The good news is that high default rates may be less painful in places whose sub-prime problem sits atop an economic boom. Cleveland has been losing inhabitants for years. In contrast, almost 800,000 people piled into the Inland Empire between 2000 and 2006, swelling the population by a quarter. The area is the main distribution hub for Chinese imports, and it has added 50,000 jobs in the past year.

The bad news, though, is that foreclosure is costly and high rates of it can cause plenty of collateral damage. In Cleveland, lenders incur legal fees and other costs of around $25,000, or 25% of the value of a typical subprime loan. The process of repossession takes a year or more, during which delinquent borrowers have little reason to look after their homes. A glut of repossessed houses dampens prices, and not just by adding to the supply of homes for sale. Thanks to high commodity prices, vacant homes in poorer neighbourhoods are quickly stripped of their aluminium sidings and copper fixtures. Marginal houses become uninhabitable; crime rises; whole areas are blighted.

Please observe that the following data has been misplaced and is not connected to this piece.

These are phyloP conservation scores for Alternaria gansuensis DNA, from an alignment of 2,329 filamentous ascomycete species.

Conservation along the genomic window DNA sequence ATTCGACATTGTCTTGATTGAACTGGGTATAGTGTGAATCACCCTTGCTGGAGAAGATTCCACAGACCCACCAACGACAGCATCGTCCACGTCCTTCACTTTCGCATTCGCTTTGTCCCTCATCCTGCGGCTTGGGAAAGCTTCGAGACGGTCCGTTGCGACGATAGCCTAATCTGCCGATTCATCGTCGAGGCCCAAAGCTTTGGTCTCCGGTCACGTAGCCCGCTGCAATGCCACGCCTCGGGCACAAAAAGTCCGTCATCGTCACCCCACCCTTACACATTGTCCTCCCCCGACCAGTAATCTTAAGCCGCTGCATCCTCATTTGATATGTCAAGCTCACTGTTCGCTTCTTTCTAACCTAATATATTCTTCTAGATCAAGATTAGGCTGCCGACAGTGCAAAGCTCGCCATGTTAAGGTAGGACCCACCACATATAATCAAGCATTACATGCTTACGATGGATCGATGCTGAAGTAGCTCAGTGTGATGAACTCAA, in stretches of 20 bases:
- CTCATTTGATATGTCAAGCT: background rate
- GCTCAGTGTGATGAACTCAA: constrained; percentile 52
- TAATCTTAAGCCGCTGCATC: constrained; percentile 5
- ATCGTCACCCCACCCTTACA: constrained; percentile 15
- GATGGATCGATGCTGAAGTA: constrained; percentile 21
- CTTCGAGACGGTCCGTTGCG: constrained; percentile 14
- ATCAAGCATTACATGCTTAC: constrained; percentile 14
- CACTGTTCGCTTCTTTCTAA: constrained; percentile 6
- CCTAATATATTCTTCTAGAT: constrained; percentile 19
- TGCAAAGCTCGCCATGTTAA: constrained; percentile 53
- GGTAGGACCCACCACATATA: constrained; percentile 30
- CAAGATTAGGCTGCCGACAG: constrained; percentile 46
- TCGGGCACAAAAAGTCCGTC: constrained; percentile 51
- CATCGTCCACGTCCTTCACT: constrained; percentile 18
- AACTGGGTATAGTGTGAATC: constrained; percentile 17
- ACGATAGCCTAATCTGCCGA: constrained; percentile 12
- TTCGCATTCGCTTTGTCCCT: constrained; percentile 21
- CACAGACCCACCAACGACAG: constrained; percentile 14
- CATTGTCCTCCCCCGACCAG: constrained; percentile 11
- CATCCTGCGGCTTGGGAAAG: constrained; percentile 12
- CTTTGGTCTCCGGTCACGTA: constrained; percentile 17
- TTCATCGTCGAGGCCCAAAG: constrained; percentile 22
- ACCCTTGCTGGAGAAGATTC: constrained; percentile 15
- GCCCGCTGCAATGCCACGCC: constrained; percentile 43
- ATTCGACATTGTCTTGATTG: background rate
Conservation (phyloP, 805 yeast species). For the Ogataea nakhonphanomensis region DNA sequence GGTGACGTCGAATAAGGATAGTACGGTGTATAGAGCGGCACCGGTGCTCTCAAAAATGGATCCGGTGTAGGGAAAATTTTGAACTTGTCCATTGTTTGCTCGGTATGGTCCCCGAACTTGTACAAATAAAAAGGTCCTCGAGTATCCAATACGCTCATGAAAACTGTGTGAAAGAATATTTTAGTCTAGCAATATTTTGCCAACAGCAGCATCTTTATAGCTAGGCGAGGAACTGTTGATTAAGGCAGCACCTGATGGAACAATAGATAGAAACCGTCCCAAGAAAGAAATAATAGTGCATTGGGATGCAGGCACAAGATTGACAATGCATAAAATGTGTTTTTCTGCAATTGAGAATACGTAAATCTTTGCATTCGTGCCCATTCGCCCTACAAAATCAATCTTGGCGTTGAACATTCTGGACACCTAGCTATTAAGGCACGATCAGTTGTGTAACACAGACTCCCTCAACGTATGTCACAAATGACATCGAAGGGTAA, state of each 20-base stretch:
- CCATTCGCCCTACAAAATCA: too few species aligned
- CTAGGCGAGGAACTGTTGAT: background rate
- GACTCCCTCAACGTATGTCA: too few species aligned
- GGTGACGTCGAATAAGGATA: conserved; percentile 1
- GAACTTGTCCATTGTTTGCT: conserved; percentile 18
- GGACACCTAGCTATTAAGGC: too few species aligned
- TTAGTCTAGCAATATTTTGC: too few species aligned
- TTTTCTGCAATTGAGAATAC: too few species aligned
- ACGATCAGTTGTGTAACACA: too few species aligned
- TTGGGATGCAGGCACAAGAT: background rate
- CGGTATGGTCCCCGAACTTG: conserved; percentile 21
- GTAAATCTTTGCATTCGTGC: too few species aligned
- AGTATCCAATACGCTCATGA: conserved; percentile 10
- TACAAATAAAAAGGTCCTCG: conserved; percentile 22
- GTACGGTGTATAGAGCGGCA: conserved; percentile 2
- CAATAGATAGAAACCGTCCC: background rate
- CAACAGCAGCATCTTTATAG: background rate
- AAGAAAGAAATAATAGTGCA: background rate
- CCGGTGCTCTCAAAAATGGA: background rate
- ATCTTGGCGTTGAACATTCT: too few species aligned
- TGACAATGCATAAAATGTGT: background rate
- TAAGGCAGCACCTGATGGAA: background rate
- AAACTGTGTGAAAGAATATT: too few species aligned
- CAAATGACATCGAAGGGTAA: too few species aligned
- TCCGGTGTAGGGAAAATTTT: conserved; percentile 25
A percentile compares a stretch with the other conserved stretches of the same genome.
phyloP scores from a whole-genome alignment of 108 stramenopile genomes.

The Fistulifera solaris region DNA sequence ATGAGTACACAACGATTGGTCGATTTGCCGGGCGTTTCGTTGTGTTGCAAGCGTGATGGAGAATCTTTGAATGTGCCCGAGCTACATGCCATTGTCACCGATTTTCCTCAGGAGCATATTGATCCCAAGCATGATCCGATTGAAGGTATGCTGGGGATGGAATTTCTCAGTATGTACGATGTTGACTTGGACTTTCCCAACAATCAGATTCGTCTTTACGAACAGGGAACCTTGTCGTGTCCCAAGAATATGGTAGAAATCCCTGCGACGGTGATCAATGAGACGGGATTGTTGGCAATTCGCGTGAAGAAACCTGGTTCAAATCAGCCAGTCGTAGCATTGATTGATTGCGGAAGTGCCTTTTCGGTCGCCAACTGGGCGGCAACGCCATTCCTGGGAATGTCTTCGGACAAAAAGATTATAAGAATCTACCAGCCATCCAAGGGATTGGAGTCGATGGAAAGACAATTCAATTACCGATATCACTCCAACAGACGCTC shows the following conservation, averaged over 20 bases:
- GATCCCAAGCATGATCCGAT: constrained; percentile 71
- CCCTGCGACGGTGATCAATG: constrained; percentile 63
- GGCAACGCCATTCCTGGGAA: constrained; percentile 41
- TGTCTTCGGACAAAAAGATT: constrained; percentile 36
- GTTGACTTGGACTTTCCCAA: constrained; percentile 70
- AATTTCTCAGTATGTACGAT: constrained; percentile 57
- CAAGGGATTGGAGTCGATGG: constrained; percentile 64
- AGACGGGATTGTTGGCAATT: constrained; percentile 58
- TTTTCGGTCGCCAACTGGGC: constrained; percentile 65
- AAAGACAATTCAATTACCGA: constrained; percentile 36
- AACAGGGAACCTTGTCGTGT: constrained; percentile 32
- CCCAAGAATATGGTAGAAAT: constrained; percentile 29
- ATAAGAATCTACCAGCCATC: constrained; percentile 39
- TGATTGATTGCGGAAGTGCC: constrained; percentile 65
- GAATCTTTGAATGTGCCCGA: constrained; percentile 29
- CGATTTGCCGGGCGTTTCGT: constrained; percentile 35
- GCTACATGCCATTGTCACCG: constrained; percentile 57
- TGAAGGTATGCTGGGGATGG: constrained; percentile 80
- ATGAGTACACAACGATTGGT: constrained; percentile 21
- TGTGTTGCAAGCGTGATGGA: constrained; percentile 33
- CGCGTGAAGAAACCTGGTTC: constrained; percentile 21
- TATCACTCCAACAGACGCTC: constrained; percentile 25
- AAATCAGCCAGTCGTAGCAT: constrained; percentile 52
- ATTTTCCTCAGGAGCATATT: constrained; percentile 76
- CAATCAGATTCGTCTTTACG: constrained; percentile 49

Add these costs to the human toll of people being turfed out of their homes, and it is no surprise that America's politicians are scrambling for ways to stem the foreclosures. (All the more so because hardest-hit areas include election swing states such as Ohio and Florida.) So far, the focus is on low-cost intervention: encouraging borrowers to seek counselling and lenders to show forbearance. The Senate has appropriated $100m to help community groups advise delinquent borrowers. A national foreclosure hotline offering free advice gets 2,000 calls a day.

These efforts will help. A rough estimate is that half the people who are likely to face foreclosure in the coming months could service a renegotiated loan. But Cleveland's experience suggests the process is not easy. According to Lou Tisler, head of Neighbourhood Housing Services of Greater Cleveland, a local community group, mortgage lenders are becoming more willing to renegotiate loans. But most people seek advice only after they have been in default for months. Many are only days away from the sheriff's sale at which their home is formally lost.